Now, Ron Wyden (D-OR), ranking member of the Senate Judiciary Committee, wants to examine the documents related to that transaction, and has asked the Treasury Department to turn them over. What Wyden undoubtedly suspects here is that the transaction was used to do some money laundering. Heightening his suspicions are the fact that Rybolovlev has close ties to Vladimir Putin, and the fact that Rybolovlev's plane and Trump's plane ended up parked next to each other twice during the 2016 campaign (though both men claimed it was a coincidence). It is not clear if Wyden will be able to get the documents he wants. Even if he does, it will be tough for him to prove anything. Of course, this might just be an exercise in bringing something to Robert Mueller's attention without risking accusations of collusion or plotting. Mueller would have considerably more ability to get to the bottom of the matter (if he hasn't already looked into it). In any event, it's another item for the list of things Trump needs to be concerned about. (Z)
Which party is doing better with its fundraising this year? That's hard to say, because there are so many different places that people can send their money, and some of those are exceedingly political without being parties (the ACLU, for example, or Planned Parenthood, or the NRA). The RNC left the DNC in the dust in the last year, giving cheer to many in the GOP. When it comes to the Democrats running for the Senate in 2018, however, the shoe is on the other foot.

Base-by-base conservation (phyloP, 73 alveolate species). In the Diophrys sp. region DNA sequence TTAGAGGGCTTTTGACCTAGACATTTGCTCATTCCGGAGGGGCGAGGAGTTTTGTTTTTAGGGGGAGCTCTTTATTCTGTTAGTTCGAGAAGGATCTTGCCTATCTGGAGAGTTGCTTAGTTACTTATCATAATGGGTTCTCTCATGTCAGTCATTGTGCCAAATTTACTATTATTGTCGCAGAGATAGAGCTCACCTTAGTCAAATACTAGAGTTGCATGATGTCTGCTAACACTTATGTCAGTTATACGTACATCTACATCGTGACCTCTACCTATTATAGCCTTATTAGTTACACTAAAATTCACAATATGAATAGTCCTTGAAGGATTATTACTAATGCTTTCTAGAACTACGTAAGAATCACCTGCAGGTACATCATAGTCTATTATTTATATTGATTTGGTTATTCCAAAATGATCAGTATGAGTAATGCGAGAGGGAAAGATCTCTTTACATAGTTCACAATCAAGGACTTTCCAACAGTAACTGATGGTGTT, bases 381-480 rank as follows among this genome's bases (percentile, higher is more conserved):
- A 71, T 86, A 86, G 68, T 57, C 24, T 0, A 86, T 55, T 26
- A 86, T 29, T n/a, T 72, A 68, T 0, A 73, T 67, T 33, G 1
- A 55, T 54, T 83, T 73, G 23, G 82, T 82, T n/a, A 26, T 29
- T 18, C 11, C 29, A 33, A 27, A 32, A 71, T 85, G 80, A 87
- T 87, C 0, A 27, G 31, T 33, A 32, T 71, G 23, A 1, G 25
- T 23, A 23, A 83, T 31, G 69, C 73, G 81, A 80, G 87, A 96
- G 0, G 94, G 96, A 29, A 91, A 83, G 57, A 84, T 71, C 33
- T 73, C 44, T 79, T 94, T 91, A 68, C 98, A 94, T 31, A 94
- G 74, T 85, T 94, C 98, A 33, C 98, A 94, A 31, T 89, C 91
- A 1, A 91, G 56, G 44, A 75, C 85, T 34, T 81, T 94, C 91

Across the board, the figures tilt heavily in favor of the blue team. For example, of the 10 Democrats running for re-election in states won by Donald Trump, nine raised more than $1 million in Q4 of 2017 (with Joe Manchin of West Virginia the only exception). None of their Republican opponents crossed the $1 million threshold. Quite a few endangered Democrats have built up handsome war chests, among them Claire McCaskill of Missouri ($9.1 million), Bob Casey of Pennsylvania ($8.6 million), and Joe Donnelly of Indiana ($5.3 million). In these cases, and in nearly all others, the Democratic candidates have vastly more cash on hand than their opponents, many of whom will have to blow some of their money dealing with a primary challenge. Even in states where Democrats are trying to steal a Republican seat, they are doing pretty well. For example, Rep. Kyrsten Sinema raised $1.6 million and has $5.1 million on hand, compared to $1.1 million and $1.8 million for her main challenger, Martha McSally.
The GOP is hoping and expecting that the tax bill will lead to a spike in their fundraising. We will see, but it usually doesn't work that way—people don't generally celebrate having more cash by immediately giving it away. And, on top of that, most of the tax break will be going to wealthy folks and to corporations, who are capped in terms of how much they can donate.